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About maHp

Involving a series of unique research and public engagement projects, the Migration and Health Project Southern Africa (maHp) aims to explore (and evaluate) ways to generate and communicate knowledge in order to improve responses to migration, health and well-being in the SADC region. Multiple disciplinary perspectives, mixed method approaches, and the involvement of various stakeholders – including migrants themselves – are central.

Latest News

Call For Applications: 2x post-doctoral fellowships in migration and health in Africa

Applications are invited for two post-doctoral fellowships at the African Centre for Migration & Society (ACMS), at the University of the Witwatersrand (South Africa). These fellowships are part of a newly established Cluster of Research Excellence (CoRE) in Migration and Health.

Call For Applications: GEMMS Research Coordinator

Applications are invited for a Research Coordinator at the African Centre for Migration & Society (ACMS), based at the University of the Witwatersrand (Wits University). The successful candidate will be responsible for coordinating GEMMS research activities in South Africa and Zimbabwe.

The ‘covidisation’ of migration and health research

In this erudite research handbook, ACMS/maHp postdoctoral researcher Dr Thea de Gruchy and colleagues draw together the latest research on migration, gender and COVID-19, to contribute towards a better understanding of the immediate and longer-term implications of the pandemic on gender dynamics and roles in international migration.

Wits to co-lead international research on migration and health

ACMS/maHp’s Prof. Jo Vearey has been named as one of the co-leads of the Cluster of Excellence in Migration and Health (CEMH), a new research area under a partnership by ARUA and The Guild.

OP-ED: HIV care for migrant women in South Africa – the gaps and 5 steps towards offering better services

maHp/ACMS doctoral researcher Melanie Bisnauth identifies the gaps in HIV care for migrant women in South Africa, and goes on to recommend five steps towards offering better services.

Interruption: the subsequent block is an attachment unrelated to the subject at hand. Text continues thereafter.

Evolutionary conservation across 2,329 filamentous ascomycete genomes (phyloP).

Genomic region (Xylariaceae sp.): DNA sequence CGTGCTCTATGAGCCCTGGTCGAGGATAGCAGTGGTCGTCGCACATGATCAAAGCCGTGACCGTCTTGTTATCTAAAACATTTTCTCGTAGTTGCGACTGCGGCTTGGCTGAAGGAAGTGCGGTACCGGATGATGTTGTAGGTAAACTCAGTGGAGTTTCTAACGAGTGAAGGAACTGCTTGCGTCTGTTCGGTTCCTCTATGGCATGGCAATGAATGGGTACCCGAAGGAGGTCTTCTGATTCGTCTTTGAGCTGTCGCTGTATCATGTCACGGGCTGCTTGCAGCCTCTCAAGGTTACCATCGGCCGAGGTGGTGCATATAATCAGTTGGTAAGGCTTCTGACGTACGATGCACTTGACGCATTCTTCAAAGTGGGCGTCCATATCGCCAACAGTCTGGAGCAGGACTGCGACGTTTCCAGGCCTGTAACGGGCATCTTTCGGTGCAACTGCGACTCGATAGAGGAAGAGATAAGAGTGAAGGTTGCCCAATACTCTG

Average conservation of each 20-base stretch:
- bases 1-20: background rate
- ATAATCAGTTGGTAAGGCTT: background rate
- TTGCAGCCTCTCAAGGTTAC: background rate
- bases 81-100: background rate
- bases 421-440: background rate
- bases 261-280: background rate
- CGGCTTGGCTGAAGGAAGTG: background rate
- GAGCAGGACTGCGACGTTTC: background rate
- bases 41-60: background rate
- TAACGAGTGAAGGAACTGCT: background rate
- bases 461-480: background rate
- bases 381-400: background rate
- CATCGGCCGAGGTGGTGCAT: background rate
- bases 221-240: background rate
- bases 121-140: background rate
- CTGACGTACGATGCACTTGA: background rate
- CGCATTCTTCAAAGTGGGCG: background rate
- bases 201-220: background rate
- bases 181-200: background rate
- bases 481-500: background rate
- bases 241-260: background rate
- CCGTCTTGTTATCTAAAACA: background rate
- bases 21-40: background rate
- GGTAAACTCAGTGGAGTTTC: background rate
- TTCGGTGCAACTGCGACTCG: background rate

“We Need to Sustain Migrant Health Forums to Infinity and Beyond”

This IOM review by ACMS found that the sustainability of MHFs is feasible if they are government-led, issue-specific and embedded within coordination structures at all levels of policy implementation.

Explore maHp Research Projects

Examining the use of participatory visual and narrative methods to explore the lived experience of migrants in Southern Africa

In this paper, we explore the opportunities – and challenges – associated with visual research methodologies.

Telling the complex story of “medical xenophobia” in South Africa

maHp/ACMS doctoral researcher Kuda Vanyoro shares insights from his recent research on “medical xenophobia”, conducted in Musina. His study findings suggest that the experiences of non-nationals in South Africa’s public health care system are more complex and varied than implied by the dominant discourse on “medical xenophobia”.

Young People, Migration & Health

This project engages with and explores the heterogeneous experiences of young migrants in order to understand how migration affects their lives, including overall health and well-being, belonging, gender, representation, and livelihoods.

Artisanal Small-Scale Mining & Well-Being

In this project we examine one form of informal work, small scale and artisanal mining and explore its connection to the urban economi(es), both formal and informal.

SeaM: Security at the Margins

Security at the Margins – SeaM – was a three-year partnership between the University of Edinburgh and the University of Witwatersrand. Our aim was to use innovative, interdisciplinary methods to explore (in)security on the urban margins in South Africa.  Our partnership was funded by the Economic and Social Research Council (ESRC) and the South Africa National Research Foundation (NRF).

#artsmethods

#artsmethods provides spaces for dialogue between the multiple stakeholders involved in developing, undertaking and sharing visual, arts-based research projects.

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